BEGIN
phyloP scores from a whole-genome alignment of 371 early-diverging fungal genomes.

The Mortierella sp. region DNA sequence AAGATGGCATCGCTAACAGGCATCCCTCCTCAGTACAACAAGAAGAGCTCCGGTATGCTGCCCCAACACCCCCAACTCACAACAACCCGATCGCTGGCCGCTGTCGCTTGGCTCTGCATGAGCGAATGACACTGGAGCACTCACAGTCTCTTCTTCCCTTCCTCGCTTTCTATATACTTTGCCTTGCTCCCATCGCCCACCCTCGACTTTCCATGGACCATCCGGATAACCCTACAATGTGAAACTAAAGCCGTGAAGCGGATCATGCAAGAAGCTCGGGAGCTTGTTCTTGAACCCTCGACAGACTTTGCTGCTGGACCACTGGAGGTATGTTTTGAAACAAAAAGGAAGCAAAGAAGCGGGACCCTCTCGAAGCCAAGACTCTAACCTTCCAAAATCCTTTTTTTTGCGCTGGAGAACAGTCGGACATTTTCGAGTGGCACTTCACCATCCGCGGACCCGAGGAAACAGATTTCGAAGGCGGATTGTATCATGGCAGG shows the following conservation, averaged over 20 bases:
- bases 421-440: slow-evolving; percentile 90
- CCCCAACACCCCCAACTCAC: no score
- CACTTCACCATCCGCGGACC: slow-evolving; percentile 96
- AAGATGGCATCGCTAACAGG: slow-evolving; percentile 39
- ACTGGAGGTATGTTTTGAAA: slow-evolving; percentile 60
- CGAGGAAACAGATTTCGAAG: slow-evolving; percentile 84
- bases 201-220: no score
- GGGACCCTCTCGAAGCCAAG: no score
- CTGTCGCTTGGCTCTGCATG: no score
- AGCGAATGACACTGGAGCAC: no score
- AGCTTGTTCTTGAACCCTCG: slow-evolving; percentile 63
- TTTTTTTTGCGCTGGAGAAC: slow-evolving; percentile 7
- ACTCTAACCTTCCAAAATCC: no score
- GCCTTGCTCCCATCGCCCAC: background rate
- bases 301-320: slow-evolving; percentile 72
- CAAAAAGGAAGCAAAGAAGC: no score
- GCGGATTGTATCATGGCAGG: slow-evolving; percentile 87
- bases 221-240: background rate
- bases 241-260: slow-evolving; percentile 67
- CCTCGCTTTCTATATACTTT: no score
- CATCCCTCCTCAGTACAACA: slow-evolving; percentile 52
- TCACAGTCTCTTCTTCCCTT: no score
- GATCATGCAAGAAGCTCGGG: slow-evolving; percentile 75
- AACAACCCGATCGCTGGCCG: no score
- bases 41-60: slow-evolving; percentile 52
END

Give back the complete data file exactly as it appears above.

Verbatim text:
phyloP scores from a whole-genome alignment of 371 early-diverging fungal genomes.

The Mortierella sp. region DNA sequence AAGATGGCATCGCTAACAGGCATCCCTCCTCAGTACAACAAGAAGAGCTCCGGTATGCTGCCCCAACACCCCCAACTCACAACAACCCGATCGCTGGCCGCTGTCGCTTGGCTCTGCATGAGCGAATGACACTGGAGCACTCACAGTCTCTTCTTCCCTTCCTCGCTTTCTATATACTTTGCCTTGCTCCCATCGCCCACCCTCGACTTTCCATGGACCATCCGGATAACCCTACAATGTGAAACTAAAGCCGTGAAGCGGATCATGCAAGAAGCTCGGGAGCTTGTTCTTGAACCCTCGACAGACTTTGCTGCTGGACCACTGGAGGTATGTTTTGAAACAAAAAGGAAGCAAAGAAGCGGGACCCTCTCGAAGCCAAGACTCTAACCTTCCAAAATCCTTTTTTTTGCGCTGGAGAACAGTCGGACATTTTCGAGTGGCACTTCACCATCCGCGGACCCGAGGAAACAGATTTCGAAGGCGGATTGTATCATGGCAGG shows the following conservation, averaged over 20 bases:
- bases 421-440: slow-evolving; percentile 90
- CCCCAACACCCCCAACTCAC: no score
- CACTTCACCATCCGCGGACC: slow-evolving; percentile 96
- AAGATGGCATCGCTAACAGG: slow-evolving; percentile 39
- ACTGGAGGTATGTTTTGAAA: slow-evolving; percentile 60
- CGAGGAAACAGATTTCGAAG: slow-evolving; percentile 84
- bases 201-220: no score
- GGGACCCTCTCGAAGCCAAG: no score
- CTGTCGCTTGGCTCTGCATG: no score
- AGCGAATGACACTGGAGCAC: no score
- AGCTTGTTCTTGAACCCTCG: slow-evolving; percentile 63
- TTTTTTTTGCGCTGGAGAAC: slow-evolving; percentile 7
- ACTCTAACCTTCCAAAATCC: no score
- GCCTTGCTCCCATCGCCCAC: background rate
- bases 301-320: slow-evolving; percentile 72
- CAAAAAGGAAGCAAAGAAGC: no score
- GCGGATTGTATCATGGCAGG: slow-evolving; percentile 87
- bases 221-240: background rate
- bases 241-260: slow-evolving; percentile 67
- CCTCGCTTTCTATATACTTT: no score
- CATCCCTCCTCAGTACAACA: slow-evolving; percentile 52
- TCACAGTCTCTTCTTCCCTT: no score
- GATCATGCAAGAAGCTCGGG: slow-evolving; percentile 75
- AACAACCCGATCGCTGGCCG: no score
- bases 41-60: slow-evolving; percentile 52